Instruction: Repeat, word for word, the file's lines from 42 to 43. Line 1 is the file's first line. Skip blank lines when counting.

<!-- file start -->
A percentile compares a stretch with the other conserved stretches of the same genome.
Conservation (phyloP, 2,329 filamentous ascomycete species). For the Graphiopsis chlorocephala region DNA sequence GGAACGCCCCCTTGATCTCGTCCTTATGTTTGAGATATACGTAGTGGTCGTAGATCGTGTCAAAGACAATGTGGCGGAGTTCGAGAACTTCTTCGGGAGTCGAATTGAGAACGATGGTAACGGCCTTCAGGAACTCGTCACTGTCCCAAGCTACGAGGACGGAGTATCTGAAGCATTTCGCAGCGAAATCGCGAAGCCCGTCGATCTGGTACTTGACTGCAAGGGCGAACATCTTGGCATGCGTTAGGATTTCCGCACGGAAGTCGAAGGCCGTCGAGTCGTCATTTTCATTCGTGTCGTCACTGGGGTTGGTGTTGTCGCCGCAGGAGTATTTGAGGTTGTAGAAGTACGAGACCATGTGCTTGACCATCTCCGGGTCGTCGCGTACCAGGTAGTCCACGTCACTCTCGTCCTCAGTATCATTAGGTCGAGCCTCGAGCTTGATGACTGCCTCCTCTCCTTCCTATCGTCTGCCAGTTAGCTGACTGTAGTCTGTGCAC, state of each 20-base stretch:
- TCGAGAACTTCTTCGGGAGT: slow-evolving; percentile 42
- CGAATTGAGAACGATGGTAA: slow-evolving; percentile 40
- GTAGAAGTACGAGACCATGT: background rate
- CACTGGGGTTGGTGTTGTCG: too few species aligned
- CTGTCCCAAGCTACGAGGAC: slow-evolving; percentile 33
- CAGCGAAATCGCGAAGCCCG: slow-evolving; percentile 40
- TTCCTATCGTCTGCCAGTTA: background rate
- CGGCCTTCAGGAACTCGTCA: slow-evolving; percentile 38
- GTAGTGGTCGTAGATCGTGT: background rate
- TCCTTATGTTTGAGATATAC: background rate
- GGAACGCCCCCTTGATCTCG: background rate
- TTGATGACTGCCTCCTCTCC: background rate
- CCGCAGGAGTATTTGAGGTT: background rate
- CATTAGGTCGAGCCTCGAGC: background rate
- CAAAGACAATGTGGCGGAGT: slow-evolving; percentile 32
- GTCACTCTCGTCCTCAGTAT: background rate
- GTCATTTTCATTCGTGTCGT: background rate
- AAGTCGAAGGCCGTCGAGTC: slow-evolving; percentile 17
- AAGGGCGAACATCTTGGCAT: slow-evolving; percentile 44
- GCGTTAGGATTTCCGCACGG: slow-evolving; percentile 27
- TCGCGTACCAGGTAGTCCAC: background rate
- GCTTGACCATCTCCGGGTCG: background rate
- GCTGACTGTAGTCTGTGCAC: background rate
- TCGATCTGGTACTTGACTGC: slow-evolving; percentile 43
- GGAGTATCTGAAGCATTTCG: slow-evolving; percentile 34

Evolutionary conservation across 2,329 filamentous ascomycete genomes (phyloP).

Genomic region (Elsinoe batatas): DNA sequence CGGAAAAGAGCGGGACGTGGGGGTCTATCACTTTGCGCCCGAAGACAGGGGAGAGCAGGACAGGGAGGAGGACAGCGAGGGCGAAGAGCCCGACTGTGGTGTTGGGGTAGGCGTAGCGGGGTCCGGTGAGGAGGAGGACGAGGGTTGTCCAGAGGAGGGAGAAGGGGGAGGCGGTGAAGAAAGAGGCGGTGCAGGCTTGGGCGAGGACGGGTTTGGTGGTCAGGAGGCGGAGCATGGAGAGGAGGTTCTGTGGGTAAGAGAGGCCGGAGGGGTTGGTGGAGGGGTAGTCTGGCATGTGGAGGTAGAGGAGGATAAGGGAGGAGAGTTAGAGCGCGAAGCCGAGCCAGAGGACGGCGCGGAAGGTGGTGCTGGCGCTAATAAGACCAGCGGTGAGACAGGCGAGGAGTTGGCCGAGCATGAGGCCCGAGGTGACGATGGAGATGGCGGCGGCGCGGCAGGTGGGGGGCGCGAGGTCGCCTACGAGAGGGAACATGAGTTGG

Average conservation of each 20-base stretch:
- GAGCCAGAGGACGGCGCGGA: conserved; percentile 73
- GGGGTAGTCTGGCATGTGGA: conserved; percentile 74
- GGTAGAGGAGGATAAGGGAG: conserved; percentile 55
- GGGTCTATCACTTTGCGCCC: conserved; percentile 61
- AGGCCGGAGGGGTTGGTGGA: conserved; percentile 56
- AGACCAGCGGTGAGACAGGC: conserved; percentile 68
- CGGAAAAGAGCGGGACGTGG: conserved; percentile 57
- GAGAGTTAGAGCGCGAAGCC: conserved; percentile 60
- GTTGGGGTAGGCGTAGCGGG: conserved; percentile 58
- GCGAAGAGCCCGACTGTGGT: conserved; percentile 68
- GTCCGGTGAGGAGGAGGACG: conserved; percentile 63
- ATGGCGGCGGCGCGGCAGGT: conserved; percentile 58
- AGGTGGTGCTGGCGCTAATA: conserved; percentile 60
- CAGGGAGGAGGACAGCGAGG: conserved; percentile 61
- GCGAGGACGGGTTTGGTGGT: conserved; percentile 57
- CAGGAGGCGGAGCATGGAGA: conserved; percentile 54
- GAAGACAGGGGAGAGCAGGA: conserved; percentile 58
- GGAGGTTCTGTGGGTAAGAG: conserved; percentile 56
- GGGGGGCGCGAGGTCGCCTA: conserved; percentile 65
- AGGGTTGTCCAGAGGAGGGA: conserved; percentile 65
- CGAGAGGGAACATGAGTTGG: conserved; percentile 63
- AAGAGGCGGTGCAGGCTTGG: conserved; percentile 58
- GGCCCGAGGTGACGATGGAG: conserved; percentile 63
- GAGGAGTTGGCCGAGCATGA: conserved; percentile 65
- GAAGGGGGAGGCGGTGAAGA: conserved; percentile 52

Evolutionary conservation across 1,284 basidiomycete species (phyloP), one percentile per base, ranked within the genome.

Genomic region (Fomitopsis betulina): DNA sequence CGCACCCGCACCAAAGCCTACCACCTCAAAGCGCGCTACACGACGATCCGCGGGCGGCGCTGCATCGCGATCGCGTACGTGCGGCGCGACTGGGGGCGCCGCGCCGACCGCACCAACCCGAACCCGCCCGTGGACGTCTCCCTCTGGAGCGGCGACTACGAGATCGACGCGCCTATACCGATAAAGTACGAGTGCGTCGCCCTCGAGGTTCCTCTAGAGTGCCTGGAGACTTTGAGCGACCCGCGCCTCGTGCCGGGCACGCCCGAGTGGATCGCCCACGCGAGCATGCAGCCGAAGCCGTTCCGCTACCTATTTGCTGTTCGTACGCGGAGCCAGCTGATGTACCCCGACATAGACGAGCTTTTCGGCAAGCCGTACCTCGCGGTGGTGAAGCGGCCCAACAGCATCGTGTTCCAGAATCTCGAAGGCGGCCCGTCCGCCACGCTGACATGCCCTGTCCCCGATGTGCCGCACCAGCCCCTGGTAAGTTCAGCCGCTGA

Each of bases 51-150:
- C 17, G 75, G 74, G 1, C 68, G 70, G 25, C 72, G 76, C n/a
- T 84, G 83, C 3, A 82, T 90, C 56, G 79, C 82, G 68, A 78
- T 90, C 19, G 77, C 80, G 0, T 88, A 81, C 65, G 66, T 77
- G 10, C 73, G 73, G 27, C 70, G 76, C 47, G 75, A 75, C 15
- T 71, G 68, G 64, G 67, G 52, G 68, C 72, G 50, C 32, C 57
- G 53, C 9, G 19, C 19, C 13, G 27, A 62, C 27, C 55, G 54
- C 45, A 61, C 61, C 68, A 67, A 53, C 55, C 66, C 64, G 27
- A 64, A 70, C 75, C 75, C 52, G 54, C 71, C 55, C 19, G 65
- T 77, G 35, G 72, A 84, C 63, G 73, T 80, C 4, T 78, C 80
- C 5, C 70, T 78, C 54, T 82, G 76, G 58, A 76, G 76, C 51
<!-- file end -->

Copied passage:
- ATGGCGGCGGCGCGGCAGGT: conserved; percentile 58
- AGGTGGTGCTGGCGCTAATA: conserved; percentile 60